The inventory of birds in Corsica counts 135 breeding species, including six species of seabirds and 24 occasional birds. Three species disappeared as breeders in the 1960s: the white-tailed sea eagle (Haliaeetus albicilla), the russet humpback (Oxyura leucocephala) and the Yelkouan shearwater (Puffinus yelkouan). 

Almost a quarter of the species of non-marine birds that regularly nest in Corsica (23%) have distinctive morphological characteristics. The Corsican nuthatch (Sitta whiteheadi) is the only species which is strictly endemic to Corsica but 22 other taxa have morphological, chromatic or ecological features which differentiate them from their nominal forms. The characteristics of these birds are often shared with the same species found in Sardinia and, in part, also in the Tuscan archipelago and the Balearic Islands or even in some areas of the Italian peninsula, the Iberian peninsula and North Africa. 

As far as mammals are concerned, it is worth mentioning two species that can be found in the extensive forest cover: the mouflon (Ovis aries musimon) and the Sardinian deer (Cervus elaphus corsicanus), an endemic subspecies that has returned to Corsica thanks to the reintroduction of individuals from Sardinia since 1985. 

The LIFE MILVUS project will be developed in Corsica and, in particular, in the central- north-western part of the island, in the Regino Valley (Balagne region) and in the Ajaccio region. 

The Regino Valley runs between mountains over 1,000 metres high and then flows into the coast. It is located in the crystalline zone of the island and is dominated by 90% granite porphyry, interspersed with areas of Quaternary sediments, sedimentary rocks and metamorphic formations. A significant portion of the territory is occupied by pastures and olive groves. 

A view of Balagne

The Regino Valley became an IBA (Important Bird and Biodiversity Area) in the early 1990s due to the significant density of pairs of red kites (Milvus milvus) and the presence of other species listed in Annex I of the Birds Directive. These include the European nightjar (Caprimulgus europaeus), which boasts an exceptional density of 1-4 pairs per square kilometre, the woodlark (Lullula arborea), the red-backed shrike (Lanius collurio) and the woodchat shrike (Lanius senator), which also have remarkable densities. The red kite nests in the area with the highest known density of pairs in an island environment. Pastoralism and semi-intensive agriculture favour this species as well as other bird species listed in Annex I and explain their significant densities.  The Ajaccio area, characterised by its wide gulf which is the deepest of the four inlets in western Corsica, is surrounded by hills of moderate altitude. The landscape shows soft reliefs and valleys that descend to the coast. Only the jagged coastline of Capu di Muru, at the southern entrance to the Gulf, is distinguished by its wild and inaccessible environment.  The area is the result of human remodelling and is home to woodland, orchards, scrubland and agricultural areas, the latter of which are mainly found on the plains. This beautiful mosaic of environments is tending to contract due to the expansion of Ajaccio's suburbs and coastal urban development.  The Ajaccio region is home to many pairs of red kites and several pairs of peregrine falcons (Falco peregrinus) and golden eagles (Aquila chrysaetos).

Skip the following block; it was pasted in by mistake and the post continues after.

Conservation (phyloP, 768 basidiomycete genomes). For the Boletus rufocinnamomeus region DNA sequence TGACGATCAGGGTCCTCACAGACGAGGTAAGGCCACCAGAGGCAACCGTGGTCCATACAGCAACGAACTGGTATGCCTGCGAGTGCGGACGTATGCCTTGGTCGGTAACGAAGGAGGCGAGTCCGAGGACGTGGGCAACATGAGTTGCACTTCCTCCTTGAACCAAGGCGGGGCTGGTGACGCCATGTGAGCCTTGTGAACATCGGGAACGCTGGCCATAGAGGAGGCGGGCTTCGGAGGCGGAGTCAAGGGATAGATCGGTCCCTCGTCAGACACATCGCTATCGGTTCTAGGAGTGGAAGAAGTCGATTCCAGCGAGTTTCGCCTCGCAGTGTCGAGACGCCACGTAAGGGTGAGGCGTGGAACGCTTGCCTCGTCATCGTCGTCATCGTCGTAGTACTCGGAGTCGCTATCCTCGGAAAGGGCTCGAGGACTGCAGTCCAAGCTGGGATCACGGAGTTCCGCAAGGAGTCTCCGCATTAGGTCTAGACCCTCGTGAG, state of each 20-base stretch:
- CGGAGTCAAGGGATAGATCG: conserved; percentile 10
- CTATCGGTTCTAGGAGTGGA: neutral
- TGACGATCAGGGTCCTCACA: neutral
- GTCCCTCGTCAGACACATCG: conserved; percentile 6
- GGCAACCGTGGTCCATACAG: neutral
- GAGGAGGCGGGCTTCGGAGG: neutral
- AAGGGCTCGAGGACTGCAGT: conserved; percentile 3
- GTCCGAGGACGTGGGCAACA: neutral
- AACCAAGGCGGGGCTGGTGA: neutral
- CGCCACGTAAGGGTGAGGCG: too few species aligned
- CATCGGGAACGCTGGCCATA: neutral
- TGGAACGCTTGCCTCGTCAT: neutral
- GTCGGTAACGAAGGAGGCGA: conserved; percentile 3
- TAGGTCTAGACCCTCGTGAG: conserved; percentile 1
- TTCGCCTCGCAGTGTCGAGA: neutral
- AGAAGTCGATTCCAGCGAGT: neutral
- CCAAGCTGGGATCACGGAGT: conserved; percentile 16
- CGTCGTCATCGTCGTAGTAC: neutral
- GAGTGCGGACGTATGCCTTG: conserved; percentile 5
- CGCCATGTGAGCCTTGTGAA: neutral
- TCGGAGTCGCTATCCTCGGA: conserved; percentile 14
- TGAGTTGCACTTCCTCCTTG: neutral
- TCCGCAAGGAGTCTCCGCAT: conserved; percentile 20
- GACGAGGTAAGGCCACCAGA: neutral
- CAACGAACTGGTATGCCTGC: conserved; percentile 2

The countryside of the Ajaccio area

The hills of the Ajaccio area

The maquis distributed along the coastal area is home to the Marmora's warbler (Sylvia sarda) and the Dartford warbler (S. undata). The marine islets are home to several pairs of ospreys (Pandion haliaetus), a species that has the southernmost nests in Corsica, the Mediterranean shag (Phalacrocorax aristotelis desmaresti) and the Audouin's gull (Ichthyaetus audouinii), with the only stable colony in France. 

Sources: Status of the Red Kite in France: results of the 2008 national survey (Pinaud et al., 2009); Bilan d'Activités 2016 (CEN-Corse); Listes rouges régionales UICN des oiseaux nicheurs, des reptiles et des amphibiens de Corse (Linossier J., 2016 - CEN-Corse).